On Wednesday, the National Association For The Advancement Of Colored People (NAACP), one of the countries oldest civil rights organizations, released their much-anticipated report on charter schools.
In it, the organization concluded pretty much what everyone thought they’d conclude — particularly on account of the AFT’s partnership with the organization — but with a slight change. Instead of calling for a moratorium on all charter schools, their recommendation is a smidge less harsh, calling for a moratorium on for-profit charters only.
For more information: Education Post has a great overviews of the issue
To be sure, they still offered sharp criticism of charters, but it’s not quite the condemnation from last fall — which is why they report came out in the first place.
Last year, at the NAACP’s National Convention, delegates passed a resolution calling for a moratorium on all charter schools. In response to this decision, they organized a 12-member task force on quality education. This report is the results of a series of hearing that Task Force held in seven cities: New Haven, Memphis, Orlando, Los Angles, Detriot, New Orleans and New York.
Here’s Education Connecticut’s coverage of the NAACP hearing in New Haven
Here’s a break down of the key recommendation from the report:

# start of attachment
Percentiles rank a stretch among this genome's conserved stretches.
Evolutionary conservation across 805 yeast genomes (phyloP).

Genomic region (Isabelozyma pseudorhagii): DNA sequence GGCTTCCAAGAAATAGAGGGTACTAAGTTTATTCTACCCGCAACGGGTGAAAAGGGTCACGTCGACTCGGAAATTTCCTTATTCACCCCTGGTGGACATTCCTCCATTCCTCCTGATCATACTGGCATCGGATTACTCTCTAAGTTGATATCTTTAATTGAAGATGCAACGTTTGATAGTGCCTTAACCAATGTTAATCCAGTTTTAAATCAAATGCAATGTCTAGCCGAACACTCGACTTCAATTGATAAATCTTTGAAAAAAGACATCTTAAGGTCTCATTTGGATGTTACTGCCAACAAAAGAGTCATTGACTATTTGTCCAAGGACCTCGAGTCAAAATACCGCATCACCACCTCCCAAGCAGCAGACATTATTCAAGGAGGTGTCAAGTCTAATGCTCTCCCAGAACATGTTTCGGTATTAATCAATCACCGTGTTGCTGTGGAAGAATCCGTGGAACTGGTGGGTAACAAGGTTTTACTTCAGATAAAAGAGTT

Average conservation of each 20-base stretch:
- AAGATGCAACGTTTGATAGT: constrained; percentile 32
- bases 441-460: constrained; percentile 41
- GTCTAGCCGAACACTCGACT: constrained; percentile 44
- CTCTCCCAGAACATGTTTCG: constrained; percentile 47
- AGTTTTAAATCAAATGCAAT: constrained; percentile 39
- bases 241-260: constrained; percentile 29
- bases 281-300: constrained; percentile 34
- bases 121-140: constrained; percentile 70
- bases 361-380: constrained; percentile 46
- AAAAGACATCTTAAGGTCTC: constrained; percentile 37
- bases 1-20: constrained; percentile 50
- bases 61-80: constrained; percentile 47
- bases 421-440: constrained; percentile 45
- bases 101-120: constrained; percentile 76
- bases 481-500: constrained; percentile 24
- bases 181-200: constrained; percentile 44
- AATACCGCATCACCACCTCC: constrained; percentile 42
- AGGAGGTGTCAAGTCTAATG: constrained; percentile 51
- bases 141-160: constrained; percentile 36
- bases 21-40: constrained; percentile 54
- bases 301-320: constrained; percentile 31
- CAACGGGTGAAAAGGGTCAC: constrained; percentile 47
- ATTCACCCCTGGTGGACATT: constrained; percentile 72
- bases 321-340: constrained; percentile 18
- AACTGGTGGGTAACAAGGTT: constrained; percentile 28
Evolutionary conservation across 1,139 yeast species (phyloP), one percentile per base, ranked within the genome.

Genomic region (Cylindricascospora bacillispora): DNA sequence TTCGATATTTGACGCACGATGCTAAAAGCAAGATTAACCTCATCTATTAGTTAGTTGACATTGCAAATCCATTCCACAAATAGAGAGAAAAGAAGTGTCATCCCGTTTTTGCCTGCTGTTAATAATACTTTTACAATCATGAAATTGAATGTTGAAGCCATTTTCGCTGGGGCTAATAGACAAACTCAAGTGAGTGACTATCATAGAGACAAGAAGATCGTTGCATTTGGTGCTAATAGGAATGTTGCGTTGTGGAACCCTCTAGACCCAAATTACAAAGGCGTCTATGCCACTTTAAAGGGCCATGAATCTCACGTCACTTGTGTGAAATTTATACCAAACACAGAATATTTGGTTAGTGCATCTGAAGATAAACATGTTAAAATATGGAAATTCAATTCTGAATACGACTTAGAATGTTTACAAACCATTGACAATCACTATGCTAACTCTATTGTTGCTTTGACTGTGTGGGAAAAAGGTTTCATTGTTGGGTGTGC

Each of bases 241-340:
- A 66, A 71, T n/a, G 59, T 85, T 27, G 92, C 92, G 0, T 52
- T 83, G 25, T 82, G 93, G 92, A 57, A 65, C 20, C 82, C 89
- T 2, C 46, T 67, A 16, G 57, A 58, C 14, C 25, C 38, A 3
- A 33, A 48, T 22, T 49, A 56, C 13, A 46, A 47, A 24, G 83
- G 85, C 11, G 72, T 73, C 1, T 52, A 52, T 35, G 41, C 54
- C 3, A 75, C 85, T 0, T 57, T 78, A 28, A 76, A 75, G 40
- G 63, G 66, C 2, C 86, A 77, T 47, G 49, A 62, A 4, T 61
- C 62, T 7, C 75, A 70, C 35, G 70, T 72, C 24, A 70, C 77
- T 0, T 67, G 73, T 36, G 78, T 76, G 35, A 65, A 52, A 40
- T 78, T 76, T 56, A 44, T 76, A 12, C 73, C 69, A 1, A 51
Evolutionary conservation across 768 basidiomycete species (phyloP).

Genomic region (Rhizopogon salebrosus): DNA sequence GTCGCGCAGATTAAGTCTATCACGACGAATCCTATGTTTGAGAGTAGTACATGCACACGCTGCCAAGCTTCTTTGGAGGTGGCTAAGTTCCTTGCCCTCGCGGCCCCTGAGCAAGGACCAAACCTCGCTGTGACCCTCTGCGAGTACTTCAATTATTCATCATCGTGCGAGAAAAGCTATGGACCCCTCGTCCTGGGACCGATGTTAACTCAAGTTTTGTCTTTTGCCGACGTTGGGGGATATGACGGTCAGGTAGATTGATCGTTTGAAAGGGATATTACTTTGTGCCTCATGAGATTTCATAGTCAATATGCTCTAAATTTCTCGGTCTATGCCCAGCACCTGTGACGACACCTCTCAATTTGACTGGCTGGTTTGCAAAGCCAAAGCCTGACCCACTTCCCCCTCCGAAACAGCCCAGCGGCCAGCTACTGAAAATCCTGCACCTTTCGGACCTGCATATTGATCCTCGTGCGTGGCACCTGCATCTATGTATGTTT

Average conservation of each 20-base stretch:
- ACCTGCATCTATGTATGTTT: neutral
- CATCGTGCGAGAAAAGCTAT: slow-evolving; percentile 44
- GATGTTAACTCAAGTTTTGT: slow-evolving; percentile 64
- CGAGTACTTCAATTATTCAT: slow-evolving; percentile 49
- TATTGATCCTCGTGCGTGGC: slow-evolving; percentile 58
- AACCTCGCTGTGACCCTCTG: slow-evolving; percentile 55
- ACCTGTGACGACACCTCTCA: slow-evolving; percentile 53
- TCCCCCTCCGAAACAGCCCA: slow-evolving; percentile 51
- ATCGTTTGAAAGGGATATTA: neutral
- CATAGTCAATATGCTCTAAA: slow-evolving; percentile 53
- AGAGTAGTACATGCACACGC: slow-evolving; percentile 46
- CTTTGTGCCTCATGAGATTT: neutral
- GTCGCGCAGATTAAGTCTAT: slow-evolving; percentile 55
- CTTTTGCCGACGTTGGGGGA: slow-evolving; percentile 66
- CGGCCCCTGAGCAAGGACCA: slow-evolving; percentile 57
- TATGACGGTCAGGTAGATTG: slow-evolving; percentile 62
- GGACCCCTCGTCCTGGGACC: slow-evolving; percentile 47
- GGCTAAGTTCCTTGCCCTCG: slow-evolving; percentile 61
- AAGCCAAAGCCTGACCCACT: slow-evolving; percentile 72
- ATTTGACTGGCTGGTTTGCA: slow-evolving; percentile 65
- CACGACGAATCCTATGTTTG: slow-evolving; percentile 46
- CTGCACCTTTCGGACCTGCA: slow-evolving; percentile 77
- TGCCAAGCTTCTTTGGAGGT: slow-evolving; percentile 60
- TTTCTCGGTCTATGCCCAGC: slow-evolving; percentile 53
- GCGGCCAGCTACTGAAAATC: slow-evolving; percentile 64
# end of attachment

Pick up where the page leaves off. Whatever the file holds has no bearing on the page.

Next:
- More equitable funding for schools serving students of color
Here’s what the report said on equitable funding: “Education funding has been inadequate and unequal for students of color for hundreds of years. The United States has one of the most unequal school funding systems of any country in the industrialized world. Resources are highly unequal across states, across districts, and across schools, and they have declined in many communities over the last decade. In 36 states, public school funding has not yet returned to pre-2008 levels-before the great recession, and in many states, inner city schools have experienced the deepest cuts. Federal funds have also declined in real dollar terms for both Title I and for special education expenditures over the last decade.”
- The report calls for school finance reform
Here’s what the report said finance reform: “To solve the quality education problems that are at the root of many of the issues, school finance reform is essential to ensure that resources are allocated according to student needs. States should undertake the kinds of weighted student formula reforms that Massachusetts and California have pursued, and the federal government should fully enforce the funding-equity provisions in Every Student Succeeds Act (ESSA).”
- NAACP wants to see greater investment in low-performing schools
Here’s what the report says on investing in low-performing schools: “Students learn in safe, supportive, and challenging learning environments under the tutelage of wellprepared, caring adults. Participants in every hearing stressed the importance of the type of classroom investments that have consistently been shown to raise student achievement. To ensure that all students receive a high-quality education, federal, state, and local policies need to sufficiently invest in: (1) incentives that attract and retain fully qualified educators, (2) improvements in instructional quality that include creating challenging and inclusive learning environments; and (3) wraparound services for young people, including early childhood education, health and mental health services, extended learning time, and social supports.”